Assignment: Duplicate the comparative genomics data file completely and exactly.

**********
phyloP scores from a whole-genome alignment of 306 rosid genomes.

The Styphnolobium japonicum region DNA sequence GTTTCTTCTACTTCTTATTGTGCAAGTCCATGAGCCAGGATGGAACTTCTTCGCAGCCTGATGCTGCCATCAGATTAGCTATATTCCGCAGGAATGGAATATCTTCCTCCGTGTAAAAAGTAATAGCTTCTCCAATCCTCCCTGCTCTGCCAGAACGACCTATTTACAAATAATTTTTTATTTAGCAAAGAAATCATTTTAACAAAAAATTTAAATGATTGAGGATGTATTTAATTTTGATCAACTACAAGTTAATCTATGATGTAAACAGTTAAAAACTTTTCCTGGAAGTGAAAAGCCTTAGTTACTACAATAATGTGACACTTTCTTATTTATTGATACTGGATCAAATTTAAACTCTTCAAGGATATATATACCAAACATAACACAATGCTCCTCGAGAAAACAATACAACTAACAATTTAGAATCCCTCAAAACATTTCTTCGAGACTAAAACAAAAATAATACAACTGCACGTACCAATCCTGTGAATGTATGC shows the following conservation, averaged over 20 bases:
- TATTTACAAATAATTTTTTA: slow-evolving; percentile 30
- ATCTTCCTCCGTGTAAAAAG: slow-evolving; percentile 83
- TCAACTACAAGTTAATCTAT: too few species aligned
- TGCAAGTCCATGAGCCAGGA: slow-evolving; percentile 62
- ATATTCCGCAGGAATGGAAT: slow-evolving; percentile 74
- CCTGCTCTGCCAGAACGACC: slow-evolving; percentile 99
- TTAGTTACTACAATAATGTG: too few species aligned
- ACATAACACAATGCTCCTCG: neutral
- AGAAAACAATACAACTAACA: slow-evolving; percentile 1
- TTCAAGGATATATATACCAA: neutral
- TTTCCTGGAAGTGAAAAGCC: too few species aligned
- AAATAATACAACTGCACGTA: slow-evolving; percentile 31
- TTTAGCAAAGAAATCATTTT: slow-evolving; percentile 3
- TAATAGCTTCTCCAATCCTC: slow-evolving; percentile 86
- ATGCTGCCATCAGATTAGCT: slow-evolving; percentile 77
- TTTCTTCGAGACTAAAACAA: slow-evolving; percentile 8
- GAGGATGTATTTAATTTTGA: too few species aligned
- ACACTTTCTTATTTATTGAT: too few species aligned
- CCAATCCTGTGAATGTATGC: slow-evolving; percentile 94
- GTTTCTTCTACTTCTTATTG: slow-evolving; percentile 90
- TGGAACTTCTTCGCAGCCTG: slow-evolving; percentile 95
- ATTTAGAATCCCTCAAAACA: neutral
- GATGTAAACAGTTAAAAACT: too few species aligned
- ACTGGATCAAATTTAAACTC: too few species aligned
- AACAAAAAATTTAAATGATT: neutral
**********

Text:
phyloP scores from a whole-genome alignment of 306 rosid genomes.

The Styphnolobium japonicum region DNA sequence GTTTCTTCTACTTCTTATTGTGCAAGTCCATGAGCCAGGATGGAACTTCTTCGCAGCCTGATGCTGCCATCAGATTAGCTATATTCCGCAGGAATGGAATATCTTCCTCCGTGTAAAAAGTAATAGCTTCTCCAATCCTCCCTGCTCTGCCAGAACGACCTATTTACAAATAATTTTTTATTTAGCAAAGAAATCATTTTAACAAAAAATTTAAATGATTGAGGATGTATTTAATTTTGATCAACTACAAGTTAATCTATGATGTAAACAGTTAAAAACTTTTCCTGGAAGTGAAAAGCCTTAGTTACTACAATAATGTGACACTTTCTTATTTATTGATACTGGATCAAATTTAAACTCTTCAAGGATATATATACCAAACATAACACAATGCTCCTCGAGAAAACAATACAACTAACAATTTAGAATCCCTCAAAACATTTCTTCGAGACTAAAACAAAAATAATACAACTGCACGTACCAATCCTGTGAATGTATGC shows the following conservation, averaged over 20 bases:
- TATTTACAAATAATTTTTTA: slow-evolving; percentile 30
- ATCTTCCTCCGTGTAAAAAG: slow-evolving; percentile 83
- TCAACTACAAGTTAATCTAT: too few species aligned
- TGCAAGTCCATGAGCCAGGA: slow-evolving; percentile 62
- ATATTCCGCAGGAATGGAAT: slow-evolving; percentile 74
- CCTGCTCTGCCAGAACGACC: slow-evolving; percentile 99
- TTAGTTACTACAATAATGTG: too few species aligned
- ACATAACACAATGCTCCTCG: neutral
- AGAAAACAATACAACTAACA: slow-evolving; percentile 1
- TTCAAGGATATATATACCAA: neutral
- TTTCCTGGAAGTGAAAAGCC: too few species aligned
- AAATAATACAACTGCACGTA: slow-evolving; percentile 31
- TTTAGCAAAGAAATCATTTT: slow-evolving; percentile 3
- TAATAGCTTCTCCAATCCTC: slow-evolving; percentile 86
- ATGCTGCCATCAGATTAGCT: slow-evolving; percentile 77
- TTTCTTCGAGACTAAAACAA: slow-evolving; percentile 8
- GAGGATGTATTTAATTTTGA: too few species aligned
- ACACTTTCTTATTTATTGAT: too few species aligned
- CCAATCCTGTGAATGTATGC: slow-evolving; percentile 94
- GTTTCTTCTACTTCTTATTG: slow-evolving; percentile 90
- TGGAACTTCTTCGCAGCCTG: slow-evolving; percentile 95
- ATTTAGAATCCCTCAAAACA: neutral
- GATGTAAACAGTTAAAAACT: too few species aligned
- ACTGGATCAAATTTAAACTC: too few species aligned
- AACAAAAAATTTAAATGATT: neutral